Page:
"...the concentration of inorganic arsenic is high in rice and can reach 90% of the total arsenic content.  The concentration varies according to the soil where the rice was cultivated and the type of rice.  The high arsenic concentration in rice compared with that in other grains reflects the anaerobic growing conditions of flooded rice paddies and the unique physiology of the plant that allows it to take up and sequester arsenic from the environment, accumulating it to a greater extent than the soil."

Specifically, what is the arsenic content of rice?  The authors continue:

"The arsenic content of raw rice varies from 0.1 to 0.4 mg of inorganic arsenic/kg of dry mass.  Rice has a much higher level than that in other grains such as wheat and barley, for which the reported total arsenic content is 0.03 to 0.08 mg/kg."

Next, Hojsak et al discuss other factors that affect arsenic content:

"...brown rice contains higher concentrations than white rice.  Moreover, changes in arsenic content may occur during preparation of food in which cooking water seems to be of special importance; cooking rice in uncontaminated water can reduce the arsenic content of the rice.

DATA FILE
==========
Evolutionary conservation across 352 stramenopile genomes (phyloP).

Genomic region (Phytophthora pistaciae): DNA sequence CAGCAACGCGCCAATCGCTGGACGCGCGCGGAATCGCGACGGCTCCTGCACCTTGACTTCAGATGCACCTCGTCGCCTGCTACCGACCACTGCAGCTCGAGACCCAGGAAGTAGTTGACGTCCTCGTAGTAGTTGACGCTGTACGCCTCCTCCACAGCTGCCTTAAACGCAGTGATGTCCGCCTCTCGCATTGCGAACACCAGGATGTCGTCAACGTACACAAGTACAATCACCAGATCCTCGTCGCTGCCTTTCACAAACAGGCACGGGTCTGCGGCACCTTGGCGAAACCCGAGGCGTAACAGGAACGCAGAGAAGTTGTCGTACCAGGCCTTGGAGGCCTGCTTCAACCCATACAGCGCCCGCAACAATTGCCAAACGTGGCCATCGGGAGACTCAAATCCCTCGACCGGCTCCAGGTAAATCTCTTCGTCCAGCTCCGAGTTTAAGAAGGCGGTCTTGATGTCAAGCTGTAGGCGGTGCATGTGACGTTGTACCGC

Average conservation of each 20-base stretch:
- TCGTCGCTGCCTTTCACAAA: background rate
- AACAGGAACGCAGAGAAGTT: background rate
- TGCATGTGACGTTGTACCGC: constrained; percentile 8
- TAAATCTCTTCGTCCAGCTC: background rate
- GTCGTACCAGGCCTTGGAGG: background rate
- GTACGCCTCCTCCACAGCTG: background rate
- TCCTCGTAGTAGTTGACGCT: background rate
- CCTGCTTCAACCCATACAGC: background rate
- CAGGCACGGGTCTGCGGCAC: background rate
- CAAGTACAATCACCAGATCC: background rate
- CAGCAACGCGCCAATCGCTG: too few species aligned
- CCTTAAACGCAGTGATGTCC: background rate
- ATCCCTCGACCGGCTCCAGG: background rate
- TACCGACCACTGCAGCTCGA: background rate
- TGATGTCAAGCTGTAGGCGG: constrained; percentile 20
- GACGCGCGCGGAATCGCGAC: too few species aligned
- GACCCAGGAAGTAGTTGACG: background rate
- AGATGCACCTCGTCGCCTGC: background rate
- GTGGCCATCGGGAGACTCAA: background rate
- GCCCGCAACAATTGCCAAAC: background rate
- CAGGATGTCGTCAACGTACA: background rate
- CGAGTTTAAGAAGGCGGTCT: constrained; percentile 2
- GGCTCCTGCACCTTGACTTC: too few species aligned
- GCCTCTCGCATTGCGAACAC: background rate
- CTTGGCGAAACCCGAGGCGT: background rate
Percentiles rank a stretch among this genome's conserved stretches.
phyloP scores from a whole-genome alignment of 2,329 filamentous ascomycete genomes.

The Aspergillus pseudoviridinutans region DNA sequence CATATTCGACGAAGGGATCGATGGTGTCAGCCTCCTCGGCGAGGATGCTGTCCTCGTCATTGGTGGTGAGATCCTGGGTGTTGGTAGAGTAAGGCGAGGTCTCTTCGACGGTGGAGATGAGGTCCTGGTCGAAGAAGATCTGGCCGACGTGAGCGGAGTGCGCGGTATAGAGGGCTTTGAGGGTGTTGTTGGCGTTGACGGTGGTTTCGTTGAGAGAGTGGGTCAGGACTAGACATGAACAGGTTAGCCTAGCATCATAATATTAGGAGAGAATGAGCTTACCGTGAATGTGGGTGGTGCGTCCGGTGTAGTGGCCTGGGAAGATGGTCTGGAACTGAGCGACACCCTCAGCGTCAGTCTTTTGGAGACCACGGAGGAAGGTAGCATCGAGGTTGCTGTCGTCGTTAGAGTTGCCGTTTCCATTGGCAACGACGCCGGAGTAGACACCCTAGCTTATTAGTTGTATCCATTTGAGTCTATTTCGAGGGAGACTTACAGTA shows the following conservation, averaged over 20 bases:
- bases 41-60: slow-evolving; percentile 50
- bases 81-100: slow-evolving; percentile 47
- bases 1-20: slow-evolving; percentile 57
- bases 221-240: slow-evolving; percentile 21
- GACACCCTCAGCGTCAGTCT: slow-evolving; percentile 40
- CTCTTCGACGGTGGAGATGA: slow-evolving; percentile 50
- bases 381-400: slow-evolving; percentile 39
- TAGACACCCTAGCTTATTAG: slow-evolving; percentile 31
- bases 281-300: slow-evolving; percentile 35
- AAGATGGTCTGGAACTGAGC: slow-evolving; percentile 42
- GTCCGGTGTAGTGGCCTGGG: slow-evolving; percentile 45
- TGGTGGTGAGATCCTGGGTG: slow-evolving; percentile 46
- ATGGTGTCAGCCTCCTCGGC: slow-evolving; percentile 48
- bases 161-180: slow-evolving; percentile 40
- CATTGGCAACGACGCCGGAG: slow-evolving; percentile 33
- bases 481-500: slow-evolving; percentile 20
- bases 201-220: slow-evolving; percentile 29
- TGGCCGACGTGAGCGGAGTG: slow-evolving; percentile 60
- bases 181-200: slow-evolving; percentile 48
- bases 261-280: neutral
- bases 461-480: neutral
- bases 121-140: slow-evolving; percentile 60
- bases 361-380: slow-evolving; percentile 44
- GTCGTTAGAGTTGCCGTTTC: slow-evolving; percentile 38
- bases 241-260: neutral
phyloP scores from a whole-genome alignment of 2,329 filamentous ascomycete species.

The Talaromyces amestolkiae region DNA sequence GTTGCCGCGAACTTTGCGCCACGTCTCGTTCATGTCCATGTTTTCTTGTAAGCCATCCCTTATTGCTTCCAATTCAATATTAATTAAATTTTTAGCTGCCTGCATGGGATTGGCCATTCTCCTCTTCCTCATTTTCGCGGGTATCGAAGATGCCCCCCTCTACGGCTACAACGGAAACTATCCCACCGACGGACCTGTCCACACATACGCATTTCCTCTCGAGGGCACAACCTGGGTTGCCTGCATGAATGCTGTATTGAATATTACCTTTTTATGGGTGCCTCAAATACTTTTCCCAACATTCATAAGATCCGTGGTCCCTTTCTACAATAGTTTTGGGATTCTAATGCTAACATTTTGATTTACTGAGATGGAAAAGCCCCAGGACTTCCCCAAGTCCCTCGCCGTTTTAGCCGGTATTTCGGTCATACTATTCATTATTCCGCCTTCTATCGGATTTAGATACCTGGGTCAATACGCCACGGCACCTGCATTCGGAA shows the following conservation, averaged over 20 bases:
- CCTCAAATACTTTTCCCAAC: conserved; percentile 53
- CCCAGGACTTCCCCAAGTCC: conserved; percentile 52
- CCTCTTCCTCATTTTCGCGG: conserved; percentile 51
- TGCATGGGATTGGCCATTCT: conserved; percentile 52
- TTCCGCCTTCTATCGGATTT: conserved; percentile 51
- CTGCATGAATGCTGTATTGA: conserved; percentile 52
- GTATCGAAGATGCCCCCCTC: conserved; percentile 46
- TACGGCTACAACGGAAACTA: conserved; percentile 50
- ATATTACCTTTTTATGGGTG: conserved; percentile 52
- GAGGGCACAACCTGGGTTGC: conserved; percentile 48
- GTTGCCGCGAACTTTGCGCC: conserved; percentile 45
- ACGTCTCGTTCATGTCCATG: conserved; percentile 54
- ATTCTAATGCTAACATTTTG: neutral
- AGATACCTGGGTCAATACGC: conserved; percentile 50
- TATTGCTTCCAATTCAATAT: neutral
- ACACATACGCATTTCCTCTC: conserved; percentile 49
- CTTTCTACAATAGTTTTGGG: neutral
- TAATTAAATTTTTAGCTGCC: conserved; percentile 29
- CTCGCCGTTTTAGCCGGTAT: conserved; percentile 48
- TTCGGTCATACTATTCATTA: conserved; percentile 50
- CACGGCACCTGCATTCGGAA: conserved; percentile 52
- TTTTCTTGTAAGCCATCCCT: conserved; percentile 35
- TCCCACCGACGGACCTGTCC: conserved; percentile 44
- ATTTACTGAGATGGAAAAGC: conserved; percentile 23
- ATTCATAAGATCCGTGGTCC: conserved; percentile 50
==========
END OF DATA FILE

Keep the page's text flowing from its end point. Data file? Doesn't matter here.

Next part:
Most of the inorganic arsenic in rice is concentrated in the bran layers that contain 10 to 20 times higher concentrations than whole grain."

With the above in mind, having been aware of the rice/arsenic relationship for several years, we have never used rice protein in our powdered, meal supplement/replacement products.

What about whey?  Fortunately toxicologic concerns have never been an issue since we have been able to locate whey powders derived from pristine herds in New Zealand.  Furthermore, given the large volume of positive clinical research on whey in terms of improvement of muscle mass, immune function, glutathione production, and over well-being, it has traditionally been an excellent choice for products such as Select Meal and SarcoSelect.